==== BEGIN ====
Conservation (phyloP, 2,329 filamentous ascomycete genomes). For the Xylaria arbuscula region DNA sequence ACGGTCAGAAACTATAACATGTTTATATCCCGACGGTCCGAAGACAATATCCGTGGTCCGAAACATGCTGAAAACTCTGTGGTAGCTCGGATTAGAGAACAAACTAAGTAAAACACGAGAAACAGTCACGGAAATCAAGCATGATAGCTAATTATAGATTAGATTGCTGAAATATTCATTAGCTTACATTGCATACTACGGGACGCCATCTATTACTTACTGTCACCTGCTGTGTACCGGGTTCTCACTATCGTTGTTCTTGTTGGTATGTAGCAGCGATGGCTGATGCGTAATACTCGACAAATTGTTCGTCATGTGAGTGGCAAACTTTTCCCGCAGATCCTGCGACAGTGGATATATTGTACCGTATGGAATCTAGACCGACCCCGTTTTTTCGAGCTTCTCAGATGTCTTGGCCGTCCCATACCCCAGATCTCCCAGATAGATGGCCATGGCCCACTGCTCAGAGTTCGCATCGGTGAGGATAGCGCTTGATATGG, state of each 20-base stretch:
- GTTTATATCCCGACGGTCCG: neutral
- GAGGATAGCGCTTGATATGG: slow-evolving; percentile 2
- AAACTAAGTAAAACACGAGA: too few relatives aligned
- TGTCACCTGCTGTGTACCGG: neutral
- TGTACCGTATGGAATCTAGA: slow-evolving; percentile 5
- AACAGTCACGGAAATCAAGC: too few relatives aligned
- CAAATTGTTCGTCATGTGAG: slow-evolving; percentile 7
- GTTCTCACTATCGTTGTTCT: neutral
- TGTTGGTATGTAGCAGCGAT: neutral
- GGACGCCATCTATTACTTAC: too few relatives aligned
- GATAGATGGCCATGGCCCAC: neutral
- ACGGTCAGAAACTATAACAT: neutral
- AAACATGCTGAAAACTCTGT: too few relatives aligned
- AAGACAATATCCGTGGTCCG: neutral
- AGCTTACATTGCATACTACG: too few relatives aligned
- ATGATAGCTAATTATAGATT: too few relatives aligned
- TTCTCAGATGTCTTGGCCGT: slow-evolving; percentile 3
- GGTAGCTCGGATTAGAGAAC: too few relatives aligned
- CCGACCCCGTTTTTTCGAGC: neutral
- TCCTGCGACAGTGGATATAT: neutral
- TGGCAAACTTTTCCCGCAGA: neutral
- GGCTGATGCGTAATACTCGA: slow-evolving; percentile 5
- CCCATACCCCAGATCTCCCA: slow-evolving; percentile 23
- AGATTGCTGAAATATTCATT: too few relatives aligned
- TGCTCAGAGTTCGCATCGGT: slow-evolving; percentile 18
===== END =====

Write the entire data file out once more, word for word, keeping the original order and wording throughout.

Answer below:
Conservation (phyloP, 2,329 filamentous ascomycete genomes). For the Xylaria arbuscula region DNA sequence ACGGTCAGAAACTATAACATGTTTATATCCCGACGGTCCGAAGACAATATCCGTGGTCCGAAACATGCTGAAAACTCTGTGGTAGCTCGGATTAGAGAACAAACTAAGTAAAACACGAGAAACAGTCACGGAAATCAAGCATGATAGCTAATTATAGATTAGATTGCTGAAATATTCATTAGCTTACATTGCATACTACGGGACGCCATCTATTACTTACTGTCACCTGCTGTGTACCGGGTTCTCACTATCGTTGTTCTTGTTGGTATGTAGCAGCGATGGCTGATGCGTAATACTCGACAAATTGTTCGTCATGTGAGTGGCAAACTTTTCCCGCAGATCCTGCGACAGTGGATATATTGTACCGTATGGAATCTAGACCGACCCCGTTTTTTCGAGCTTCTCAGATGTCTTGGCCGTCCCATACCCCAGATCTCCCAGATAGATGGCCATGGCCCACTGCTCAGAGTTCGCATCGGTGAGGATAGCGCTTGATATGG, state of each 20-base stretch:
- GTTTATATCCCGACGGTCCG: neutral
- GAGGATAGCGCTTGATATGG: slow-evolving; percentile 2
- AAACTAAGTAAAACACGAGA: too few relatives aligned
- TGTCACCTGCTGTGTACCGG: neutral
- TGTACCGTATGGAATCTAGA: slow-evolving; percentile 5
- AACAGTCACGGAAATCAAGC: too few relatives aligned
- CAAATTGTTCGTCATGTGAG: slow-evolving; percentile 7
- GTTCTCACTATCGTTGTTCT: neutral
- TGTTGGTATGTAGCAGCGAT: neutral
- GGACGCCATCTATTACTTAC: too few relatives aligned
- GATAGATGGCCATGGCCCAC: neutral
- ACGGTCAGAAACTATAACAT: neutral
- AAACATGCTGAAAACTCTGT: too few relatives aligned
- AAGACAATATCCGTGGTCCG: neutral
- AGCTTACATTGCATACTACG: too few relatives aligned
- ATGATAGCTAATTATAGATT: too few relatives aligned
- TTCTCAGATGTCTTGGCCGT: slow-evolving; percentile 3
- GGTAGCTCGGATTAGAGAAC: too few relatives aligned
- CCGACCCCGTTTTTTCGAGC: neutral
- TCCTGCGACAGTGGATATAT: neutral
- TGGCAAACTTTTCCCGCAGA: neutral
- GGCTGATGCGTAATACTCGA: slow-evolving; percentile 5
- CCCATACCCCAGATCTCCCA: slow-evolving; percentile 23
- AGATTGCTGAAATATTCATT: too few relatives aligned
- TGCTCAGAGTTCGCATCGGT: slow-evolving; percentile 18